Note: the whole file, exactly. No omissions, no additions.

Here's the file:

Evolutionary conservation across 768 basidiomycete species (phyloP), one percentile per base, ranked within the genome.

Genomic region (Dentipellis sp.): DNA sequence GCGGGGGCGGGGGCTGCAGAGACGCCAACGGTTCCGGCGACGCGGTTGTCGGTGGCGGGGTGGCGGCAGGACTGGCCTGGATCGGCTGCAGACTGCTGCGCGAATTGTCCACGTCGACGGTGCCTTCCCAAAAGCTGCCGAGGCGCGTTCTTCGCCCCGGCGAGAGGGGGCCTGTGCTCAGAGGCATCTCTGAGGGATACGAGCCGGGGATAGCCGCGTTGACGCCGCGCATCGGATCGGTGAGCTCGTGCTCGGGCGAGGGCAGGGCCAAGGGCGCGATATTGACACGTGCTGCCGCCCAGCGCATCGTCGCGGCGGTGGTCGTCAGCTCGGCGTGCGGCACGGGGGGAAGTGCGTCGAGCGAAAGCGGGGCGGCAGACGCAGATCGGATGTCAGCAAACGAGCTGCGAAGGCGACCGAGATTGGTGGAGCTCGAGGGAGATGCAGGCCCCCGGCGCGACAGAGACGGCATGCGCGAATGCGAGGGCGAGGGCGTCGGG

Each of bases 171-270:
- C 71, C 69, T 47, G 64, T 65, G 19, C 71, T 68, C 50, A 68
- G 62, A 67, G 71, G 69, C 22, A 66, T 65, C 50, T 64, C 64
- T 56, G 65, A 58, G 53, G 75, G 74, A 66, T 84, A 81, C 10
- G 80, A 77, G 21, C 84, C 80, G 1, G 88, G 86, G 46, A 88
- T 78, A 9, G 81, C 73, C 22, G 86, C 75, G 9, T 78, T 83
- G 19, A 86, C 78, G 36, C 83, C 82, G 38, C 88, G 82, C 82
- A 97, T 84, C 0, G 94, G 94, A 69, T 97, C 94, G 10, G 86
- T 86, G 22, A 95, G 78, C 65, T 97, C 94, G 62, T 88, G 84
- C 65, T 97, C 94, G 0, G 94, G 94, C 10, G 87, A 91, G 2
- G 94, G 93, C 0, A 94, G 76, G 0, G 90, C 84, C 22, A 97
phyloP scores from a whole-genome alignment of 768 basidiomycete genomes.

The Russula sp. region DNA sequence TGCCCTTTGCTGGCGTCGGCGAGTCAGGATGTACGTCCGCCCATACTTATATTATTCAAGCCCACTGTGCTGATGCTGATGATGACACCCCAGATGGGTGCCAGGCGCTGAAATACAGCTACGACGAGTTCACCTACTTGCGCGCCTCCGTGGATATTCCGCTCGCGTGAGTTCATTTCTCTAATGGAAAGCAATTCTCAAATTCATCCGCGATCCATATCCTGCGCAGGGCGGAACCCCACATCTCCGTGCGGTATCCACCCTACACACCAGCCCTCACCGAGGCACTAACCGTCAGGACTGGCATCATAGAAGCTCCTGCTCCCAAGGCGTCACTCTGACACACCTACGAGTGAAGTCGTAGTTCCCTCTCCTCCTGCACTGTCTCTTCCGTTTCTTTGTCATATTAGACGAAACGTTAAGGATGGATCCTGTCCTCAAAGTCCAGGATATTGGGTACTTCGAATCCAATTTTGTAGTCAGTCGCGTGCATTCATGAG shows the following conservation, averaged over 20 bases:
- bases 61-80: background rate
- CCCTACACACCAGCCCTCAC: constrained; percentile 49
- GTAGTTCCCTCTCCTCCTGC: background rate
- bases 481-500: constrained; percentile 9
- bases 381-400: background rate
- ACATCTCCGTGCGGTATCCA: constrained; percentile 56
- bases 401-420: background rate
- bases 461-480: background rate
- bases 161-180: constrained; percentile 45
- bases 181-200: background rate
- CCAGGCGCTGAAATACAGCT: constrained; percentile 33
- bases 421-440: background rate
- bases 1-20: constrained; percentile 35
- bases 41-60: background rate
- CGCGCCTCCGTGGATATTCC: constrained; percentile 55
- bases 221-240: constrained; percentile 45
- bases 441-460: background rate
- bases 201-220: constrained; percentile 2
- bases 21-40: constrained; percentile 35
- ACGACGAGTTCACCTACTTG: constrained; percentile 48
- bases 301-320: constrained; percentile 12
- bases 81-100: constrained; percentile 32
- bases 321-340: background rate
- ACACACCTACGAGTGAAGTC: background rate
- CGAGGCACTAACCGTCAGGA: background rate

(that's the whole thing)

Evolutionary conservation across 768 basidiomycete species (phyloP), one percentile per base, ranked within the genome.

Genomic region (Dentipellis sp.): DNA sequence GCGGGGGCGGGGGCTGCAGAGACGCCAACGGTTCCGGCGACGCGGTTGTCGGTGGCGGGGTGGCGGCAGGACTGGCCTGGATCGGCTGCAGACTGCTGCGCGAATTGTCCACGTCGACGGTGCCTTCCCAAAAGCTGCCGAGGCGCGTTCTTCGCCCCGGCGAGAGGGGGCCTGTGCTCAGAGGCATCTCTGAGGGATACGAGCCGGGGATAGCCGCGTTGACGCCGCGCATCGGATCGGTGAGCTCGTGCTCGGGCGAGGGCAGGGCCAAGGGCGCGATATTGACACGTGCTGCCGCCCAGCGCATCGTCGCGGCGGTGGTCGTCAGCTCGGCGTGCGGCACGGGGGGAAGTGCGTCGAGCGAAAGCGGGGCGGCAGACGCAGATCGGATGTCAGCAAACGAGCTGCGAAGGCGACCGAGATTGGTGGAGCTCGAGGGAGATGCAGGCCCCCGGCGCGACAGAGACGGCATGCGCGAATGCGAGGGCGAGGGCGTCGGG

Each of bases 171-270:
- C 71, C 69, T 47, G 64, T 65, G 19, C 71, T 68, C 50, A 68
- G 62, A 67, G 71, G 69, C 22, A 66, T 65, C 50, T 64, C 64
- T 56, G 65, A 58, G 53, G 75, G 74, A 66, T 84, A 81, C 10
- G 80, A 77, G 21, C 84, C 80, G 1, G 88, G 86, G 46, A 88
- T 78, A 9, G 81, C 73, C 22, G 86, C 75, G 9, T 78, T 83
- G 19, A 86, C 78, G 36, C 83, C 82, G 38, C 88, G 82, C 82
- A 97, T 84, C 0, G 94, G 94, A 69, T 97, C 94, G 10, G 86
- T 86, G 22, A 95, G 78, C 65, T 97, C 94, G 62, T 88, G 84
- C 65, T 97, C 94, G 0, G 94, G 94, C 10, G 87, A 91, G 2
- G 94, G 93, C 0, A 94, G 76, G 0, G 90, C 84, C 22, A 97
phyloP scores from a whole-genome alignment of 768 basidiomycete genomes.

The Russula sp. region DNA sequence TGCCCTTTGCTGGCGTCGGCGAGTCAGGATGTACGTCCGCCCATACTTATATTATTCAAGCCCACTGTGCTGATGCTGATGATGACACCCCAGATGGGTGCCAGGCGCTGAAATACAGCTACGACGAGTTCACCTACTTGCGCGCCTCCGTGGATATTCCGCTCGCGTGAGTTCATTTCTCTAATGGAAAGCAATTCTCAAATTCATCCGCGATCCATATCCTGCGCAGGGCGGAACCCCACATCTCCGTGCGGTATCCACCCTACACACCAGCCCTCACCGAGGCACTAACCGTCAGGACTGGCATCATAGAAGCTCCTGCTCCCAAGGCGTCACTCTGACACACCTACGAGTGAAGTCGTAGTTCCCTCTCCTCCTGCACTGTCTCTTCCGTTTCTTTGTCATATTAGACGAAACGTTAAGGATGGATCCTGTCCTCAAAGTCCAGGATATTGGGTACTTCGAATCCAATTTTGTAGTCAGTCGCGTGCATTCATGAG shows the following conservation, averaged over 20 bases:
- bases 61-80: background rate
- CCCTACACACCAGCCCTCAC: constrained; percentile 49
- GTAGTTCCCTCTCCTCCTGC: background rate
- bases 481-500: constrained; percentile 9
- bases 381-400: background rate
- ACATCTCCGTGCGGTATCCA: constrained; percentile 56
- bases 401-420: background rate
- bases 461-480: background rate
- bases 161-180: constrained; percentile 45
- bases 181-200: background rate
- CCAGGCGCTGAAATACAGCT: constrained; percentile 33
- bases 421-440: background rate
- bases 1-20: constrained; percentile 35
- bases 41-60: background rate
- CGCGCCTCCGTGGATATTCC: constrained; percentile 55
- bases 221-240: constrained; percentile 45
- bases 441-460: background rate
- bases 201-220: constrained; percentile 2
- bases 21-40: constrained; percentile 35
- ACGACGAGTTCACCTACTTG: constrained; percentile 48
- bases 301-320: constrained; percentile 12
- bases 81-100: constrained; percentile 32
- bases 321-340: background rate
- ACACACCTACGAGTGAAGTC: background rate
- CGAGGCACTAACCGTCAGGA: background rate